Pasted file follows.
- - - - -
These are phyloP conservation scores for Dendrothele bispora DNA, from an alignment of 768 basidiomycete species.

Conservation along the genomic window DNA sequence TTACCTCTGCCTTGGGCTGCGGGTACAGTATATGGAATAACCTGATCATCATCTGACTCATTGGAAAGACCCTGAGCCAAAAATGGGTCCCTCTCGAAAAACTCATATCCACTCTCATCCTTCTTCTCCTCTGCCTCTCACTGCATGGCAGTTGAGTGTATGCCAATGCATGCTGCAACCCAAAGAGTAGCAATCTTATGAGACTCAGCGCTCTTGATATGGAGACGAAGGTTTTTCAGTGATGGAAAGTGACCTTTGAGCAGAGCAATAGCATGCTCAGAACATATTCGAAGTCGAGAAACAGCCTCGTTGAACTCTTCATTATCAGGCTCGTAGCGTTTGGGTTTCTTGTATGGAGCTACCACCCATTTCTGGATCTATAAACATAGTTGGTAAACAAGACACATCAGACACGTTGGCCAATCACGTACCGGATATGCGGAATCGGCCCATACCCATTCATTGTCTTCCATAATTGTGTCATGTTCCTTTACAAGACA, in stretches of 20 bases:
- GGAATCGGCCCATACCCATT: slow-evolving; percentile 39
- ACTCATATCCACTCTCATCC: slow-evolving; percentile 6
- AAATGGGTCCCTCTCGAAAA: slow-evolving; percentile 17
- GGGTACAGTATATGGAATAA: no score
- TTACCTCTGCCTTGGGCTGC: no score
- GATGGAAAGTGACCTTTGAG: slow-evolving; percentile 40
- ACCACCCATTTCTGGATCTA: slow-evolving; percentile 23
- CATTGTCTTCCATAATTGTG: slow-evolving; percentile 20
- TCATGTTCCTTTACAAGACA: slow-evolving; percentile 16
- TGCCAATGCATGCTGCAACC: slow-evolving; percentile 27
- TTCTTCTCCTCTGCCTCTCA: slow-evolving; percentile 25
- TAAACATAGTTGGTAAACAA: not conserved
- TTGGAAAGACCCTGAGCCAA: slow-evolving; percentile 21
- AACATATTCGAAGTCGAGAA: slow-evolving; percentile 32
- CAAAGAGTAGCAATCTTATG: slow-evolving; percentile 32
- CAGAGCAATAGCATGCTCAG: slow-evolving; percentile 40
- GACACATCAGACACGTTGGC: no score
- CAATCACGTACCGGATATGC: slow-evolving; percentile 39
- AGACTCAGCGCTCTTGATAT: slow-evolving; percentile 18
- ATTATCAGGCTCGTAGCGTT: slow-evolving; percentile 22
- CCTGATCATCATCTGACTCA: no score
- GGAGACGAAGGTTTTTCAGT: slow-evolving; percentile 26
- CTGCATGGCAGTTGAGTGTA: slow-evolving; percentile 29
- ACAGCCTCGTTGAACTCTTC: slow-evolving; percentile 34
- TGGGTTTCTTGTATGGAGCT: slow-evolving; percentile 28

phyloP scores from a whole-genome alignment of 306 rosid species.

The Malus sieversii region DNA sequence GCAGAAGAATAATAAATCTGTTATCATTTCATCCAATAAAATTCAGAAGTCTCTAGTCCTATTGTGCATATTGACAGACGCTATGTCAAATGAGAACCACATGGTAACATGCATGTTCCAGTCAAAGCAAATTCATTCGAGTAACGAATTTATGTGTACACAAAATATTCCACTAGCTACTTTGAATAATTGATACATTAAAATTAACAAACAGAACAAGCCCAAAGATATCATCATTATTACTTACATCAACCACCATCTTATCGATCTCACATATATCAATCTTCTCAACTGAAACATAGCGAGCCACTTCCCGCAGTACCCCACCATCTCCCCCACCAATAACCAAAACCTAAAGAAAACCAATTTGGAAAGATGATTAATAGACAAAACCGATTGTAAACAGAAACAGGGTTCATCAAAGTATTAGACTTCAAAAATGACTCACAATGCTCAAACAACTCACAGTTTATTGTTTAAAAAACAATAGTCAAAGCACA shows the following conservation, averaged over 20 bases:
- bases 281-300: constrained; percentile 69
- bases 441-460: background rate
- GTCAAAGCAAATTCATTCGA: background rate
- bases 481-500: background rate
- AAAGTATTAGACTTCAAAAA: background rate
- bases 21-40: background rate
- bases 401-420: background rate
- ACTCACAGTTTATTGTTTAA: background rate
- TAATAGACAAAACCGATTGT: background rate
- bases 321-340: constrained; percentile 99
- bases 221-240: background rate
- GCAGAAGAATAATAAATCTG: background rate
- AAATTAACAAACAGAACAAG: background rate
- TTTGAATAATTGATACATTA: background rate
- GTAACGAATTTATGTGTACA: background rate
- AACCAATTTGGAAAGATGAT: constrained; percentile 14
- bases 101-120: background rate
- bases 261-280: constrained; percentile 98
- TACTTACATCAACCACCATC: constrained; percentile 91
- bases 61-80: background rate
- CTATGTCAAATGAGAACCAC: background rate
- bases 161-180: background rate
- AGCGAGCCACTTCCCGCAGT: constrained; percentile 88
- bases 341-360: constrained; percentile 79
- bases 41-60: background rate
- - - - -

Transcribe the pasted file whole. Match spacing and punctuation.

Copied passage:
These are phyloP conservation scores for Dendrothele bispora DNA, from an alignment of 768 basidiomycete species.

Conservation along the genomic window DNA sequence TTACCTCTGCCTTGGGCTGCGGGTACAGTATATGGAATAACCTGATCATCATCTGACTCATTGGAAAGACCCTGAGCCAAAAATGGGTCCCTCTCGAAAAACTCATATCCACTCTCATCCTTCTTCTCCTCTGCCTCTCACTGCATGGCAGTTGAGTGTATGCCAATGCATGCTGCAACCCAAAGAGTAGCAATCTTATGAGACTCAGCGCTCTTGATATGGAGACGAAGGTTTTTCAGTGATGGAAAGTGACCTTTGAGCAGAGCAATAGCATGCTCAGAACATATTCGAAGTCGAGAAACAGCCTCGTTGAACTCTTCATTATCAGGCTCGTAGCGTTTGGGTTTCTTGTATGGAGCTACCACCCATTTCTGGATCTATAAACATAGTTGGTAAACAAGACACATCAGACACGTTGGCCAATCACGTACCGGATATGCGGAATCGGCCCATACCCATTCATTGTCTTCCATAATTGTGTCATGTTCCTTTACAAGACA, in stretches of 20 bases:
- GGAATCGGCCCATACCCATT: slow-evolving; percentile 39
- ACTCATATCCACTCTCATCC: slow-evolving; percentile 6
- AAATGGGTCCCTCTCGAAAA: slow-evolving; percentile 17
- GGGTACAGTATATGGAATAA: no score
- TTACCTCTGCCTTGGGCTGC: no score
- GATGGAAAGTGACCTTTGAG: slow-evolving; percentile 40
- ACCACCCATTTCTGGATCTA: slow-evolving; percentile 23
- CATTGTCTTCCATAATTGTG: slow-evolving; percentile 20
- TCATGTTCCTTTACAAGACA: slow-evolving; percentile 16
- TGCCAATGCATGCTGCAACC: slow-evolving; percentile 27
- TTCTTCTCCTCTGCCTCTCA: slow-evolving; percentile 25
- TAAACATAGTTGGTAAACAA: not conserved
- TTGGAAAGACCCTGAGCCAA: slow-evolving; percentile 21
- AACATATTCGAAGTCGAGAA: slow-evolving; percentile 32
- CAAAGAGTAGCAATCTTATG: slow-evolving; percentile 32
- CAGAGCAATAGCATGCTCAG: slow-evolving; percentile 40
- GACACATCAGACACGTTGGC: no score
- CAATCACGTACCGGATATGC: slow-evolving; percentile 39
- AGACTCAGCGCTCTTGATAT: slow-evolving; percentile 18
- ATTATCAGGCTCGTAGCGTT: slow-evolving; percentile 22
- CCTGATCATCATCTGACTCA: no score
- GGAGACGAAGGTTTTTCAGT: slow-evolving; percentile 26
- CTGCATGGCAGTTGAGTGTA: slow-evolving; percentile 29
- ACAGCCTCGTTGAACTCTTC: slow-evolving; percentile 34
- TGGGTTTCTTGTATGGAGCT: slow-evolving; percentile 28

phyloP scores from a whole-genome alignment of 306 rosid species.

The Malus sieversii region DNA sequence GCAGAAGAATAATAAATCTGTTATCATTTCATCCAATAAAATTCAGAAGTCTCTAGTCCTATTGTGCATATTGACAGACGCTATGTCAAATGAGAACCACATGGTAACATGCATGTTCCAGTCAAAGCAAATTCATTCGAGTAACGAATTTATGTGTACACAAAATATTCCACTAGCTACTTTGAATAATTGATACATTAAAATTAACAAACAGAACAAGCCCAAAGATATCATCATTATTACTTACATCAACCACCATCTTATCGATCTCACATATATCAATCTTCTCAACTGAAACATAGCGAGCCACTTCCCGCAGTACCCCACCATCTCCCCCACCAATAACCAAAACCTAAAGAAAACCAATTTGGAAAGATGATTAATAGACAAAACCGATTGTAAACAGAAACAGGGTTCATCAAAGTATTAGACTTCAAAAATGACTCACAATGCTCAAACAACTCACAGTTTATTGTTTAAAAAACAATAGTCAAAGCACA shows the following conservation, averaged over 20 bases:
- bases 281-300: constrained; percentile 69
- bases 441-460: background rate
- GTCAAAGCAAATTCATTCGA: background rate
- bases 481-500: background rate
- AAAGTATTAGACTTCAAAAA: background rate
- bases 21-40: background rate
- bases 401-420: background rate
- ACTCACAGTTTATTGTTTAA: background rate
- TAATAGACAAAACCGATTGT: background rate
- bases 321-340: constrained; percentile 99
- bases 221-240: background rate
- GCAGAAGAATAATAAATCTG: background rate
- AAATTAACAAACAGAACAAG: background rate
- TTTGAATAATTGATACATTA: background rate
- GTAACGAATTTATGTGTACA: background rate
- AACCAATTTGGAAAGATGAT: constrained; percentile 14
- bases 101-120: background rate
- bases 261-280: constrained; percentile 98
- TACTTACATCAACCACCATC: constrained; percentile 91
- bases 61-80: background rate
- CTATGTCAAATGAGAACCAC: background rate
- bases 161-180: background rate
- AGCGAGCCACTTCCCGCAGT: constrained; percentile 88
- bases 341-360: constrained; percentile 79
- bases 41-60: background rate